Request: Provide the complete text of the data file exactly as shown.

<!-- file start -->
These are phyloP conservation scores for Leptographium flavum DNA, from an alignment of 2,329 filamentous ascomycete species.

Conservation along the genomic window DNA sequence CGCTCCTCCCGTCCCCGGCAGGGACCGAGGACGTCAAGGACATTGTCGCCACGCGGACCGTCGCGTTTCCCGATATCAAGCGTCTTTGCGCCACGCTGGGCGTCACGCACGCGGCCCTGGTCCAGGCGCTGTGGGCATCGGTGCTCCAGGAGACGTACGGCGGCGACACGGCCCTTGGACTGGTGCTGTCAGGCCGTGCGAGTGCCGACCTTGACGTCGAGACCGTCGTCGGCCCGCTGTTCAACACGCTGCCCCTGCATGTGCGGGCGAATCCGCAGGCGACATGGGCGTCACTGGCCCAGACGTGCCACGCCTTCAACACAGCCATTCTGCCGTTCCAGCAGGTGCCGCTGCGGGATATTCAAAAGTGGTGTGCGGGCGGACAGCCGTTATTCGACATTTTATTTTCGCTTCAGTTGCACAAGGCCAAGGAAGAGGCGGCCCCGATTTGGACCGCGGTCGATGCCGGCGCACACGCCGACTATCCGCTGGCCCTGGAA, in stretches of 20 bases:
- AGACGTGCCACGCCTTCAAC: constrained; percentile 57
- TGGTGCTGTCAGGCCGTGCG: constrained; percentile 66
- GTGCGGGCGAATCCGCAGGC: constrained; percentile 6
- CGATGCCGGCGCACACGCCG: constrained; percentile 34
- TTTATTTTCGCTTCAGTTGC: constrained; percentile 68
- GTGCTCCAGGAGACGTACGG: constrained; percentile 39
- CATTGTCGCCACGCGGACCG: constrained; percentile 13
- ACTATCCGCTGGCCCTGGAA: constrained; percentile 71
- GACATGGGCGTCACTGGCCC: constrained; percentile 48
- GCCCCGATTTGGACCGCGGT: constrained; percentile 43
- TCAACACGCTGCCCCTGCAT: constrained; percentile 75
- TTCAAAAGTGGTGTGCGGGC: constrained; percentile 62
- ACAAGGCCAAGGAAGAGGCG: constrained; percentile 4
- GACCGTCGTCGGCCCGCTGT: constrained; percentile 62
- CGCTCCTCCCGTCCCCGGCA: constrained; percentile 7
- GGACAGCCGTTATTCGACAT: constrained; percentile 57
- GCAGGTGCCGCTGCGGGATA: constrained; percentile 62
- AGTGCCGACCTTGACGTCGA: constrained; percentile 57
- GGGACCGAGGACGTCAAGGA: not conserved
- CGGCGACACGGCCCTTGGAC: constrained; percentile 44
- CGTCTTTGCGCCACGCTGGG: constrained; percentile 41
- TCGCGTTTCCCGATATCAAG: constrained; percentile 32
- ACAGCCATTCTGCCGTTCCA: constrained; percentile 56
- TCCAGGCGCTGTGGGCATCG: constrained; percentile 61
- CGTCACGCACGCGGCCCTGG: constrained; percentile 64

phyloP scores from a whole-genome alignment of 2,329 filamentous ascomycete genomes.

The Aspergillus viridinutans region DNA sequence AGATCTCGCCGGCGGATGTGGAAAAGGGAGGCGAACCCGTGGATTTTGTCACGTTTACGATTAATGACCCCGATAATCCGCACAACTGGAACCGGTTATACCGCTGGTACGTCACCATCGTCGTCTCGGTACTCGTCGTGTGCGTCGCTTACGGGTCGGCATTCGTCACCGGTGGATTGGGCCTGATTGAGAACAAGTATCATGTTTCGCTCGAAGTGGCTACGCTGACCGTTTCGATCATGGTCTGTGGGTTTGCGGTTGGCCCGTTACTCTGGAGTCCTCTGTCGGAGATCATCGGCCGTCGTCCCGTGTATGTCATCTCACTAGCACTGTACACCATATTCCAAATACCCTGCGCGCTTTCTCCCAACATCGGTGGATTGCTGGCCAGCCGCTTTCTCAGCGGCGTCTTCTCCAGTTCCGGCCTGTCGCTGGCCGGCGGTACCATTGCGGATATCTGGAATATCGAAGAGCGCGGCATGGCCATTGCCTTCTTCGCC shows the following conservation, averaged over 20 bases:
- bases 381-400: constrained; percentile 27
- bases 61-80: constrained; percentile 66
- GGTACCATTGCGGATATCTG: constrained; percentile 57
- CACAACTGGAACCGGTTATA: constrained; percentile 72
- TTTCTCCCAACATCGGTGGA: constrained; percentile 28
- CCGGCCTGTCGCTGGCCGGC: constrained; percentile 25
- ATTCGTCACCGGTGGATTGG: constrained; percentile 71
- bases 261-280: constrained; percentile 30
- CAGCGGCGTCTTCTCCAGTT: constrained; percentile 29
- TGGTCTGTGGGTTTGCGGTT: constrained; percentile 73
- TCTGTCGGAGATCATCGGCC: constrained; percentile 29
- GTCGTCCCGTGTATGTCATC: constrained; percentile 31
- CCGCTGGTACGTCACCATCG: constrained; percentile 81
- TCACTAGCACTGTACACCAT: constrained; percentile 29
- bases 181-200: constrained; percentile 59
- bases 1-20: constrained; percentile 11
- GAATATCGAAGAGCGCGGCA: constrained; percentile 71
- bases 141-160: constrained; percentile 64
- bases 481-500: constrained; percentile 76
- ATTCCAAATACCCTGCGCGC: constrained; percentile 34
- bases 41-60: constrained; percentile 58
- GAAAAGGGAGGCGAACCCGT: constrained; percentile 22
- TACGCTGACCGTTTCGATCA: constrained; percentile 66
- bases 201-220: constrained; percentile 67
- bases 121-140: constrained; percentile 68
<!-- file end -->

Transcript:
These are phyloP conservation scores for Leptographium flavum DNA, from an alignment of 2,329 filamentous ascomycete species.

Conservation along the genomic window DNA sequence CGCTCCTCCCGTCCCCGGCAGGGACCGAGGACGTCAAGGACATTGTCGCCACGCGGACCGTCGCGTTTCCCGATATCAAGCGTCTTTGCGCCACGCTGGGCGTCACGCACGCGGCCCTGGTCCAGGCGCTGTGGGCATCGGTGCTCCAGGAGACGTACGGCGGCGACACGGCCCTTGGACTGGTGCTGTCAGGCCGTGCGAGTGCCGACCTTGACGTCGAGACCGTCGTCGGCCCGCTGTTCAACACGCTGCCCCTGCATGTGCGGGCGAATCCGCAGGCGACATGGGCGTCACTGGCCCAGACGTGCCACGCCTTCAACACAGCCATTCTGCCGTTCCAGCAGGTGCCGCTGCGGGATATTCAAAAGTGGTGTGCGGGCGGACAGCCGTTATTCGACATTTTATTTTCGCTTCAGTTGCACAAGGCCAAGGAAGAGGCGGCCCCGATTTGGACCGCGGTCGATGCCGGCGCACACGCCGACTATCCGCTGGCCCTGGAA, in stretches of 20 bases:
- AGACGTGCCACGCCTTCAAC: constrained; percentile 57
- TGGTGCTGTCAGGCCGTGCG: constrained; percentile 66
- GTGCGGGCGAATCCGCAGGC: constrained; percentile 6
- CGATGCCGGCGCACACGCCG: constrained; percentile 34
- TTTATTTTCGCTTCAGTTGC: constrained; percentile 68
- GTGCTCCAGGAGACGTACGG: constrained; percentile 39
- CATTGTCGCCACGCGGACCG: constrained; percentile 13
- ACTATCCGCTGGCCCTGGAA: constrained; percentile 71
- GACATGGGCGTCACTGGCCC: constrained; percentile 48
- GCCCCGATTTGGACCGCGGT: constrained; percentile 43
- TCAACACGCTGCCCCTGCAT: constrained; percentile 75
- TTCAAAAGTGGTGTGCGGGC: constrained; percentile 62
- ACAAGGCCAAGGAAGAGGCG: constrained; percentile 4
- GACCGTCGTCGGCCCGCTGT: constrained; percentile 62
- CGCTCCTCCCGTCCCCGGCA: constrained; percentile 7
- GGACAGCCGTTATTCGACAT: constrained; percentile 57
- GCAGGTGCCGCTGCGGGATA: constrained; percentile 62
- AGTGCCGACCTTGACGTCGA: constrained; percentile 57
- GGGACCGAGGACGTCAAGGA: not conserved
- CGGCGACACGGCCCTTGGAC: constrained; percentile 44
- CGTCTTTGCGCCACGCTGGG: constrained; percentile 41
- TCGCGTTTCCCGATATCAAG: constrained; percentile 32
- ACAGCCATTCTGCCGTTCCA: constrained; percentile 56
- TCCAGGCGCTGTGGGCATCG: constrained; percentile 61
- CGTCACGCACGCGGCCCTGG: constrained; percentile 64

phyloP scores from a whole-genome alignment of 2,329 filamentous ascomycete genomes.

The Aspergillus viridinutans region DNA sequence AGATCTCGCCGGCGGATGTGGAAAAGGGAGGCGAACCCGTGGATTTTGTCACGTTTACGATTAATGACCCCGATAATCCGCACAACTGGAACCGGTTATACCGCTGGTACGTCACCATCGTCGTCTCGGTACTCGTCGTGTGCGTCGCTTACGGGTCGGCATTCGTCACCGGTGGATTGGGCCTGATTGAGAACAAGTATCATGTTTCGCTCGAAGTGGCTACGCTGACCGTTTCGATCATGGTCTGTGGGTTTGCGGTTGGCCCGTTACTCTGGAGTCCTCTGTCGGAGATCATCGGCCGTCGTCCCGTGTATGTCATCTCACTAGCACTGTACACCATATTCCAAATACCCTGCGCGCTTTCTCCCAACATCGGTGGATTGCTGGCCAGCCGCTTTCTCAGCGGCGTCTTCTCCAGTTCCGGCCTGTCGCTGGCCGGCGGTACCATTGCGGATATCTGGAATATCGAAGAGCGCGGCATGGCCATTGCCTTCTTCGCC shows the following conservation, averaged over 20 bases:
- bases 381-400: constrained; percentile 27
- bases 61-80: constrained; percentile 66
- GGTACCATTGCGGATATCTG: constrained; percentile 57
- CACAACTGGAACCGGTTATA: constrained; percentile 72
- TTTCTCCCAACATCGGTGGA: constrained; percentile 28
- CCGGCCTGTCGCTGGCCGGC: constrained; percentile 25
- ATTCGTCACCGGTGGATTGG: constrained; percentile 71
- bases 261-280: constrained; percentile 30
- CAGCGGCGTCTTCTCCAGTT: constrained; percentile 29
- TGGTCTGTGGGTTTGCGGTT: constrained; percentile 73
- TCTGTCGGAGATCATCGGCC: constrained; percentile 29
- GTCGTCCCGTGTATGTCATC: constrained; percentile 31
- CCGCTGGTACGTCACCATCG: constrained; percentile 81
- TCACTAGCACTGTACACCAT: constrained; percentile 29
- bases 181-200: constrained; percentile 59
- bases 1-20: constrained; percentile 11
- GAATATCGAAGAGCGCGGCA: constrained; percentile 71
- bases 141-160: constrained; percentile 64
- bases 481-500: constrained; percentile 76
- ATTCCAAATACCCTGCGCGC: constrained; percentile 34
- bases 41-60: constrained; percentile 58
- GAAAAGGGAGGCGAACCCGT: constrained; percentile 22
- TACGCTGACCGTTTCGATCA: constrained; percentile 66
- bases 201-220: constrained; percentile 67
- bases 121-140: constrained; percentile 68